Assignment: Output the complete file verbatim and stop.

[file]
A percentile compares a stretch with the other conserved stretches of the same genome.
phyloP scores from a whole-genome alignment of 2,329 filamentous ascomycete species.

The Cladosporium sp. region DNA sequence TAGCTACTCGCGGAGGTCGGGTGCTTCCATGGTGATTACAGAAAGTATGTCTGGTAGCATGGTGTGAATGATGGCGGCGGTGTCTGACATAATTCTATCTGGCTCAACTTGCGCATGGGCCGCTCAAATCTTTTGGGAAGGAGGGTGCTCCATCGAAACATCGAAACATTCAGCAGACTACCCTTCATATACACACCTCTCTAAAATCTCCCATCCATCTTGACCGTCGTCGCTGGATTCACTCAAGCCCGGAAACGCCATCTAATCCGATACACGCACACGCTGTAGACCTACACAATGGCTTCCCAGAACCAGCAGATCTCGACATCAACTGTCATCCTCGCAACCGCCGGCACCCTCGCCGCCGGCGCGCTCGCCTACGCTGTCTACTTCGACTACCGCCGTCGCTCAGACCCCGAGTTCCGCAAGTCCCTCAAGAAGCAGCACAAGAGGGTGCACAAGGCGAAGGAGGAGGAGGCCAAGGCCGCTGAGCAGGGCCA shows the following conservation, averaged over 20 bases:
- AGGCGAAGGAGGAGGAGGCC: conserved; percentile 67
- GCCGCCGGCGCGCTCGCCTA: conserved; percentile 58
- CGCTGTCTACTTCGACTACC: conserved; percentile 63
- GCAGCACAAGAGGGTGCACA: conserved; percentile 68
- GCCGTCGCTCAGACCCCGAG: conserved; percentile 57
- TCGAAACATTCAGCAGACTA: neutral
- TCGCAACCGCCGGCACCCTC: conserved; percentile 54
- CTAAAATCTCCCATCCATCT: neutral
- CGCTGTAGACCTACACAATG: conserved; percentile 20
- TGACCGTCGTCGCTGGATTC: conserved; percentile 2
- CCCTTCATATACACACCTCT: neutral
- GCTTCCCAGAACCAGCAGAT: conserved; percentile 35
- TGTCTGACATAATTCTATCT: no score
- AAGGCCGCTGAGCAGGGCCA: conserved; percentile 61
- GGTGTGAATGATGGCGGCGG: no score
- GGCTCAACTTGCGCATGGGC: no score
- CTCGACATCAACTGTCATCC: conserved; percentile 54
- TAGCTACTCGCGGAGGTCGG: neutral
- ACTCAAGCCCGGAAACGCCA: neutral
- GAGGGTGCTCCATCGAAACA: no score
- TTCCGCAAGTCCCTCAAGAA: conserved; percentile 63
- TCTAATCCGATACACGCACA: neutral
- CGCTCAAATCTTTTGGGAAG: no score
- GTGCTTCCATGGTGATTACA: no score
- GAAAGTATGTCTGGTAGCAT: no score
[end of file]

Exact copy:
A percentile compares a stretch with the other conserved stretches of the same genome.
phyloP scores from a whole-genome alignment of 2,329 filamentous ascomycete species.

The Cladosporium sp. region DNA sequence TAGCTACTCGCGGAGGTCGGGTGCTTCCATGGTGATTACAGAAAGTATGTCTGGTAGCATGGTGTGAATGATGGCGGCGGTGTCTGACATAATTCTATCTGGCTCAACTTGCGCATGGGCCGCTCAAATCTTTTGGGAAGGAGGGTGCTCCATCGAAACATCGAAACATTCAGCAGACTACCCTTCATATACACACCTCTCTAAAATCTCCCATCCATCTTGACCGTCGTCGCTGGATTCACTCAAGCCCGGAAACGCCATCTAATCCGATACACGCACACGCTGTAGACCTACACAATGGCTTCCCAGAACCAGCAGATCTCGACATCAACTGTCATCCTCGCAACCGCCGGCACCCTCGCCGCCGGCGCGCTCGCCTACGCTGTCTACTTCGACTACCGCCGTCGCTCAGACCCCGAGTTCCGCAAGTCCCTCAAGAAGCAGCACAAGAGGGTGCACAAGGCGAAGGAGGAGGAGGCCAAGGCCGCTGAGCAGGGCCA shows the following conservation, averaged over 20 bases:
- AGGCGAAGGAGGAGGAGGCC: conserved; percentile 67
- GCCGCCGGCGCGCTCGCCTA: conserved; percentile 58
- CGCTGTCTACTTCGACTACC: conserved; percentile 63
- GCAGCACAAGAGGGTGCACA: conserved; percentile 68
- GCCGTCGCTCAGACCCCGAG: conserved; percentile 57
- TCGAAACATTCAGCAGACTA: neutral
- TCGCAACCGCCGGCACCCTC: conserved; percentile 54
- CTAAAATCTCCCATCCATCT: neutral
- CGCTGTAGACCTACACAATG: conserved; percentile 20
- TGACCGTCGTCGCTGGATTC: conserved; percentile 2
- CCCTTCATATACACACCTCT: neutral
- GCTTCCCAGAACCAGCAGAT: conserved; percentile 35
- TGTCTGACATAATTCTATCT: no score
- AAGGCCGCTGAGCAGGGCCA: conserved; percentile 61
- GGTGTGAATGATGGCGGCGG: no score
- GGCTCAACTTGCGCATGGGC: no score
- CTCGACATCAACTGTCATCC: conserved; percentile 54
- TAGCTACTCGCGGAGGTCGG: neutral
- ACTCAAGCCCGGAAACGCCA: neutral
- GAGGGTGCTCCATCGAAACA: no score
- TTCCGCAAGTCCCTCAAGAA: conserved; percentile 63
- TCTAATCCGATACACGCACA: neutral
- CGCTCAAATCTTTTGGGAAG: no score
- GTGCTTCCATGGTGATTACA: no score
- GAAAGTATGTCTGGTAGCAT: no score